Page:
How Russian courts handle trademark exhaustion

Although the international exhaustion principle is due to expire in Russia at the end of 2021, it is still in effect regionally. This is significant as the smaller the scope of trademark exhaustion, the more opportunities there are to inflate prices and limit the offer of original products.

Article 1487 of the Civil Code of the Russian Federation states that trademark rights are not violated when goods bearing the mark are put into circulation in the territory of the Russian Federation directly by the rights holder or with its consent. However, due to Russia’s membership of the Eurasian Economic Union (EAEU), goods may also be put into circulation in the territory of the EAEU member states.

Notwithstanding this, rights holders often take action against sales of goods bearing their mark. In the case of the PASTHER mark, the plaintiff demanded compensation because the defendant, having purchased a certain amount of labelled products from the plaintiff, sold a significantly larger amount of these. The courts rejected the claim, finding that the extra products were also introduced into circulation by the plaintiff, but were purchased by the defendant through other sales channels.

However, the existence or absence of exhaustion of the trademark rights is not always obvious (eg, trademarks being displayed on the signage of a store that sells goods put into circulation by the trademark owner or with their consent).

In some cases, the IP Court has noted that the use of a trademark on a sign is an offence. In one instance, it was not proven that the sign on the defendant's store bearing the trademark AVTOVAZ COMPANY belonged to the owner of this trademark, or was made and placed on the facade with its consent. At the same time, there is a reverse practice, according to which use on the signboard is not recognised as a violation, since the exclusive right to goods sold in the store had been exhausted.

The key issue in cases involving exhaustion of rights is whether the rights holder consents to introduce goods into circulation. Most often, this is a licence/dealer/distributor agreement, but in rare cases, written approval of the trademark owner is also accepted.

For example, in one case (N C01-305/2016), the owner of the OREO mark found that the suspension of Customs’ release of goods was balanced by a letter from the rights holder’s representative stating that it did not object to the release of these goods in accordance with the established procedure.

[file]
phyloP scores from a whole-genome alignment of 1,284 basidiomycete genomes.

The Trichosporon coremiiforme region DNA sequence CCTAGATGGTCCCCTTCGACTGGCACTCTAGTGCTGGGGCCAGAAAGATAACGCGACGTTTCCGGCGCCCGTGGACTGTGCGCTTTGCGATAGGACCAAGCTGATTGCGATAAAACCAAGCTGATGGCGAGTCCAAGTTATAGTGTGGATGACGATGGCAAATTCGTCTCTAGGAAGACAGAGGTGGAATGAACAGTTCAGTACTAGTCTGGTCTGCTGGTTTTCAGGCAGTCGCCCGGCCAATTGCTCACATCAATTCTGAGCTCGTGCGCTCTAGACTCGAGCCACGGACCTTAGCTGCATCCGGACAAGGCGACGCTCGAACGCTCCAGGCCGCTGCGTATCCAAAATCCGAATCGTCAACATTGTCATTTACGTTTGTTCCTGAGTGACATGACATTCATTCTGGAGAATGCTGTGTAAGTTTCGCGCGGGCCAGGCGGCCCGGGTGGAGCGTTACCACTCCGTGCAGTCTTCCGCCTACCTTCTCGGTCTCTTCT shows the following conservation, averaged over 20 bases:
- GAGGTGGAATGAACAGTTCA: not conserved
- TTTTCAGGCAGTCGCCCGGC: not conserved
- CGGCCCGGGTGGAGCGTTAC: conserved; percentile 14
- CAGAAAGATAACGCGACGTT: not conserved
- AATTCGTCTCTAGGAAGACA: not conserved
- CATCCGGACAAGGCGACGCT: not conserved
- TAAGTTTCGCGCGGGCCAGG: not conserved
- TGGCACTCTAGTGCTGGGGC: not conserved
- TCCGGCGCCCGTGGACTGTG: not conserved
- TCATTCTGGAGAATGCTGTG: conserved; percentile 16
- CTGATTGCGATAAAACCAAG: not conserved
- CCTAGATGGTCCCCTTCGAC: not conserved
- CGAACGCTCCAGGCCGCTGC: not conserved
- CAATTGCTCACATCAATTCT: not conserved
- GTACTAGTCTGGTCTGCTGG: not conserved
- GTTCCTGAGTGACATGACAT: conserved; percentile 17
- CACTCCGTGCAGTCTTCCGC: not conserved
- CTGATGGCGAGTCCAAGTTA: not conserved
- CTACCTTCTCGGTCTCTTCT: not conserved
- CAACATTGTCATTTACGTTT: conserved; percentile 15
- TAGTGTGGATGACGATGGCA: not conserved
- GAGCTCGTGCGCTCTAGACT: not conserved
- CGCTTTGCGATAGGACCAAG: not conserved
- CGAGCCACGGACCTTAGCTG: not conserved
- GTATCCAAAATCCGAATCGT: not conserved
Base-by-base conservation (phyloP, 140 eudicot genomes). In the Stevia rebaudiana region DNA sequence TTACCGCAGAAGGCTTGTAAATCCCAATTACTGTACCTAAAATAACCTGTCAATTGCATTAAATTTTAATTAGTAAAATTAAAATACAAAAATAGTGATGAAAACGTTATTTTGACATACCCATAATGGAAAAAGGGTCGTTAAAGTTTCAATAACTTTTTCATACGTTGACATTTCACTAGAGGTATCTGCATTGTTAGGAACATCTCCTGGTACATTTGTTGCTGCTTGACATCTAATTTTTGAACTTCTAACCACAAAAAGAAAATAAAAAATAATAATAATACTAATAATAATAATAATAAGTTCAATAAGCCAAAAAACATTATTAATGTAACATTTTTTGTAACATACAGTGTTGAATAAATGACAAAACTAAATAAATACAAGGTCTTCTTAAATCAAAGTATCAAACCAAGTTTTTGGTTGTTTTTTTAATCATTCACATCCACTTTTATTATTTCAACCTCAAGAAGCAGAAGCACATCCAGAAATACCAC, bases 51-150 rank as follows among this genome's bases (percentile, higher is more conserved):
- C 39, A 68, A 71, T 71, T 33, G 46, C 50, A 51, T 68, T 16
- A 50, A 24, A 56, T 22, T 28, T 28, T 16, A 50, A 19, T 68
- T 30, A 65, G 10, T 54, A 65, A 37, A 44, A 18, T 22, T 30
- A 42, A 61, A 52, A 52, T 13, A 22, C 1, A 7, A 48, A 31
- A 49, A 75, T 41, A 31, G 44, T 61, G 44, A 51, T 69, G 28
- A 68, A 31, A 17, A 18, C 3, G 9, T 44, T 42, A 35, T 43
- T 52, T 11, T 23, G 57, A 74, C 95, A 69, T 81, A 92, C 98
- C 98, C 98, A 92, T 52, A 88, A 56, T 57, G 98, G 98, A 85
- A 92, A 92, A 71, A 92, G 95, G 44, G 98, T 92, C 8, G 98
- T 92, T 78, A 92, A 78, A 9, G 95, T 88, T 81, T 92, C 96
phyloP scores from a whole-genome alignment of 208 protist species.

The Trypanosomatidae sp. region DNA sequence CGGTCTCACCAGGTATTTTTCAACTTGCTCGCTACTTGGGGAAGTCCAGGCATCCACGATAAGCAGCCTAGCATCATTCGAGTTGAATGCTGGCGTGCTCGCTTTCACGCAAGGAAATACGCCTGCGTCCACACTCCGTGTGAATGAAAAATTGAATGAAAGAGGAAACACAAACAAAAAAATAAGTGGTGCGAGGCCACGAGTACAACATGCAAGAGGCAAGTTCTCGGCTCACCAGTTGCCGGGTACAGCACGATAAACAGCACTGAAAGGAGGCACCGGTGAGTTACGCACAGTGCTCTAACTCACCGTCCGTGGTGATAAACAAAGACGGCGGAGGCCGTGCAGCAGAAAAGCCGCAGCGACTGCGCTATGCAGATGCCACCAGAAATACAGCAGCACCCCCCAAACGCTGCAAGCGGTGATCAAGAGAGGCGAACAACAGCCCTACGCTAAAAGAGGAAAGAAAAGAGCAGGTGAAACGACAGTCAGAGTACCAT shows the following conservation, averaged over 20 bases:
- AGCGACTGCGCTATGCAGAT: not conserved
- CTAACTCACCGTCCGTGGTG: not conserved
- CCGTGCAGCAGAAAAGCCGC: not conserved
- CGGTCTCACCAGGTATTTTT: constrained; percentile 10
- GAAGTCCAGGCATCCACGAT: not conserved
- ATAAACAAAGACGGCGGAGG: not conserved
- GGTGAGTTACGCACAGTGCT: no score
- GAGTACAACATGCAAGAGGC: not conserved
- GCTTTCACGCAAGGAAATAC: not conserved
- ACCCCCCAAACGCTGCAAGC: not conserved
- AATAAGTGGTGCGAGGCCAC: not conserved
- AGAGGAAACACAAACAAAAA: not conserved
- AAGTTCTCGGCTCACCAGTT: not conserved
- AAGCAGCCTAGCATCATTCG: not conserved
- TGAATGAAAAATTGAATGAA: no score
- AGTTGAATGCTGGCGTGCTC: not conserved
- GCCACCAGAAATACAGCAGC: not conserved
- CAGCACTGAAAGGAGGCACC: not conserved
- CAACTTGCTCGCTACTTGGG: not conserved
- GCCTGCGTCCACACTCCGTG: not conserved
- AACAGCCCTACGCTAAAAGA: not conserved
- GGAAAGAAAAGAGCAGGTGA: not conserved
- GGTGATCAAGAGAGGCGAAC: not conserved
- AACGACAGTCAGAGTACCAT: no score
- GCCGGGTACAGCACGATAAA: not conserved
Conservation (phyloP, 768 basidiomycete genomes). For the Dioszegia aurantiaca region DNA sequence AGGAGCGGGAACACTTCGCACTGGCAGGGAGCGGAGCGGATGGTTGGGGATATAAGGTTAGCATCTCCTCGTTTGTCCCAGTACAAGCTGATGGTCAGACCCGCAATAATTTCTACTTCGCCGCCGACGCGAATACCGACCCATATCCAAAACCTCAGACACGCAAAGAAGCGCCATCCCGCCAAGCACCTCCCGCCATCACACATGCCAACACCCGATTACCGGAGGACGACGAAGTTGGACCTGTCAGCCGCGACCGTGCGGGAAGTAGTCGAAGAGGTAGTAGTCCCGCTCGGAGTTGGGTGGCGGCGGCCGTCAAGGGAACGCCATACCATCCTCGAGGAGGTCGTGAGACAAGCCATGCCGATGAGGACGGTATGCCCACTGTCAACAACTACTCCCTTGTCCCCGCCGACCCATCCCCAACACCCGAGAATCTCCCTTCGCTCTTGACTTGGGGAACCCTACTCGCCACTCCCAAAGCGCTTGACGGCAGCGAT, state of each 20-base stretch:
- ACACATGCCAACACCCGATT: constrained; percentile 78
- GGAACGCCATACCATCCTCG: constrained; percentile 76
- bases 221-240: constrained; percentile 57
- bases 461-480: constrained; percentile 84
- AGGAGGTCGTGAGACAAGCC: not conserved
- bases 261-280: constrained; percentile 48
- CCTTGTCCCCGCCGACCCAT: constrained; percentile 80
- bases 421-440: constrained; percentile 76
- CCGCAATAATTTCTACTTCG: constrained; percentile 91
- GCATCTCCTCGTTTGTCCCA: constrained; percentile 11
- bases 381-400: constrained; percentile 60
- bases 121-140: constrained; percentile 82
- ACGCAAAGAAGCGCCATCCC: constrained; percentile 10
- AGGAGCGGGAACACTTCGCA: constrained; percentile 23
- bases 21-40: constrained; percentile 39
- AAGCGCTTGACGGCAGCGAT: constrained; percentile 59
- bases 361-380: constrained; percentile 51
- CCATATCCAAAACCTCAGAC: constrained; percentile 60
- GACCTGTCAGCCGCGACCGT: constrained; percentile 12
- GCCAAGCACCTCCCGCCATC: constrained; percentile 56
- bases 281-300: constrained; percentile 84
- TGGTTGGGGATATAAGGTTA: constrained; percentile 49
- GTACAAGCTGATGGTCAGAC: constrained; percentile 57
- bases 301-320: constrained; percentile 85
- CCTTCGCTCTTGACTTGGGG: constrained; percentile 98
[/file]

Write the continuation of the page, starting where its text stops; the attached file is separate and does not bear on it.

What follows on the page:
In a case involving the marks ARGUS, VARDEX and SHAVIV,the court accepted a letter issued by the exclusive licensee of the marks as evidence of legal use. The letter established that the respondent "is an authorised organisation for the supply of products submitted by [the exclusive licensee of the goods]". Thus, the court found that the plaintiff itself gave the defendant the right to use the trademarks.

In another case (N C01-1144/2018), a non-exclusive licensee imported marked goods into the Russian Federation, without having applied for permission to do so. Therefore, the court recognised the goods as ownerless property, and subsequently the property of the port, which then sold them to the defendant. The court stressed that after the customs authority permitted the release of the declared goods, the licensee did not apply for the issue of this product from the port. This, however, does not negate the fact that the disputed goods were put into circulation with the rights holder's consent.

In some cases, courts have indicated that it is possible for an importer to prove that they have used a trademark legally with reference to Article 1487. This is due to the fact that "the product looks like the original one, the trademark is used in the form in which it is used by the copyright holder himself, and the right holder or his licensee is indicated as the manufacturer on the product (package)". At the same time, the rights holder has the right to challenge this stance, for example, by pointing out that the disputed goods were not produced by it or its licensee and confirming this by pointing out any discrepancies between the disputed goods and the goods produced by it or else the fact that it does not manufacture the disputed goods in general.

Next week, we explore a decision issued by the Constitutional Court with regard to parallel imports.


This is an insight article whose content has not been commissioned or written by the WTR editorial team, but which has been proofed and edited to run in accordance with the WTR style guide.

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